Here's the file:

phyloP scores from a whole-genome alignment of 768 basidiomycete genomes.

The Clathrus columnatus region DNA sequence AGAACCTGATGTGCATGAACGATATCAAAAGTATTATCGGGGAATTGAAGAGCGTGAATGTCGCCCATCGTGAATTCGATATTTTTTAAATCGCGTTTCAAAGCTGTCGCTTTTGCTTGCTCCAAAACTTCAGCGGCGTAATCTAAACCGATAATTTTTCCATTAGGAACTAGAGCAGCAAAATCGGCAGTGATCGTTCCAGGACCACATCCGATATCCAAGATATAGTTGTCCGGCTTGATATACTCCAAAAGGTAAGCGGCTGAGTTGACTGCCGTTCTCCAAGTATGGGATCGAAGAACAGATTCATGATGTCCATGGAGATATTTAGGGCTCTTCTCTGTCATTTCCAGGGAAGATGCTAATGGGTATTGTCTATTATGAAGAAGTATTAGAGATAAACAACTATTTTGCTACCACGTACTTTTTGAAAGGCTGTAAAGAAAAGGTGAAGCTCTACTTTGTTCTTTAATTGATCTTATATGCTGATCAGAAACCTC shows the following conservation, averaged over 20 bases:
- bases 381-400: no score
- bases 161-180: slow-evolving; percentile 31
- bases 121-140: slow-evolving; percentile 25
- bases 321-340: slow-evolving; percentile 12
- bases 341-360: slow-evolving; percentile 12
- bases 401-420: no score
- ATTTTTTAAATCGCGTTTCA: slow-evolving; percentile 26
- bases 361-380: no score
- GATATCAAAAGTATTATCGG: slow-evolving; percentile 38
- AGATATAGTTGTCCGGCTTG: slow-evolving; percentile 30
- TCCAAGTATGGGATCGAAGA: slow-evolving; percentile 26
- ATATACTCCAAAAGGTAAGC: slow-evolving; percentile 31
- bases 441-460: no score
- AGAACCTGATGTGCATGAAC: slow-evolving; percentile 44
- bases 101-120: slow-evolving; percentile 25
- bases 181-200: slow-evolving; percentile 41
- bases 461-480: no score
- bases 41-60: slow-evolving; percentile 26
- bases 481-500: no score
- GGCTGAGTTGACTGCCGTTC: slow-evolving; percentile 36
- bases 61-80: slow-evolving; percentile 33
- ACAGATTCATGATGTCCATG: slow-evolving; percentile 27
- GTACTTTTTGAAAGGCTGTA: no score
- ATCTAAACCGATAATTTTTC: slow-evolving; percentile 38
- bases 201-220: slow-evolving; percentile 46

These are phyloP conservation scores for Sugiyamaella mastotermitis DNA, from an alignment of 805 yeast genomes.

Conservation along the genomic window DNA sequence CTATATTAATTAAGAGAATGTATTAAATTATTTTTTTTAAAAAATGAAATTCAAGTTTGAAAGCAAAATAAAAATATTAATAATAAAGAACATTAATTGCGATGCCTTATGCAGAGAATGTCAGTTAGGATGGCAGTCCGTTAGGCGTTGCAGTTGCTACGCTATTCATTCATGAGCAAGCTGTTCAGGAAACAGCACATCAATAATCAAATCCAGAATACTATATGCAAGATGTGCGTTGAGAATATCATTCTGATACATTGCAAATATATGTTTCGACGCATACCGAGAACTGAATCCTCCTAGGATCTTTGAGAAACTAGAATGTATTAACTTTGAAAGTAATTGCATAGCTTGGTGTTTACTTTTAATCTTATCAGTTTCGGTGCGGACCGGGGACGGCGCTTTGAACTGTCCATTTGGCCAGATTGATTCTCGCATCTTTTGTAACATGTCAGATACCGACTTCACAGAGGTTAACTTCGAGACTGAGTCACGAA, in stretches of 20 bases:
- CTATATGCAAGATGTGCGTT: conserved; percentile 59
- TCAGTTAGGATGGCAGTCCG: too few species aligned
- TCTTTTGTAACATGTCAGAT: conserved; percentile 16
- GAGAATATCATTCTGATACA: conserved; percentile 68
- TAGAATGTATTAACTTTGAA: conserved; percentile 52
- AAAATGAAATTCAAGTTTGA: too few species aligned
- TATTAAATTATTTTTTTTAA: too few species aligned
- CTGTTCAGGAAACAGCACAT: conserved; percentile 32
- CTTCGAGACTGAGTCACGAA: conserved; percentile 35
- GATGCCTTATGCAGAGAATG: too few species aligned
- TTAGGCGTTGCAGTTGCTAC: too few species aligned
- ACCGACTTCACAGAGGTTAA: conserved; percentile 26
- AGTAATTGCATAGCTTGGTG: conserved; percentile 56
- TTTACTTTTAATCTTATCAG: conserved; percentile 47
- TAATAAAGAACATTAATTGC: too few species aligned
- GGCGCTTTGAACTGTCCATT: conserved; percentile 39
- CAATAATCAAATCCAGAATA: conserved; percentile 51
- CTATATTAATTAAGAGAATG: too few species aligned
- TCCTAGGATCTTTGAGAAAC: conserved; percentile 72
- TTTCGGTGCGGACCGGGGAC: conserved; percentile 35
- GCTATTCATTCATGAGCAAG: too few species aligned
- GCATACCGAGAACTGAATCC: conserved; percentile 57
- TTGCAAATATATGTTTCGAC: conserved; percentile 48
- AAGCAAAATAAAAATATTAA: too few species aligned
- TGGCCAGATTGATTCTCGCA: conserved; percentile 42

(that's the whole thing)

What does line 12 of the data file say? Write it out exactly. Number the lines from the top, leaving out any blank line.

- AGATATAGTTGTCCGGCTTG: slow-evolving; percentile 30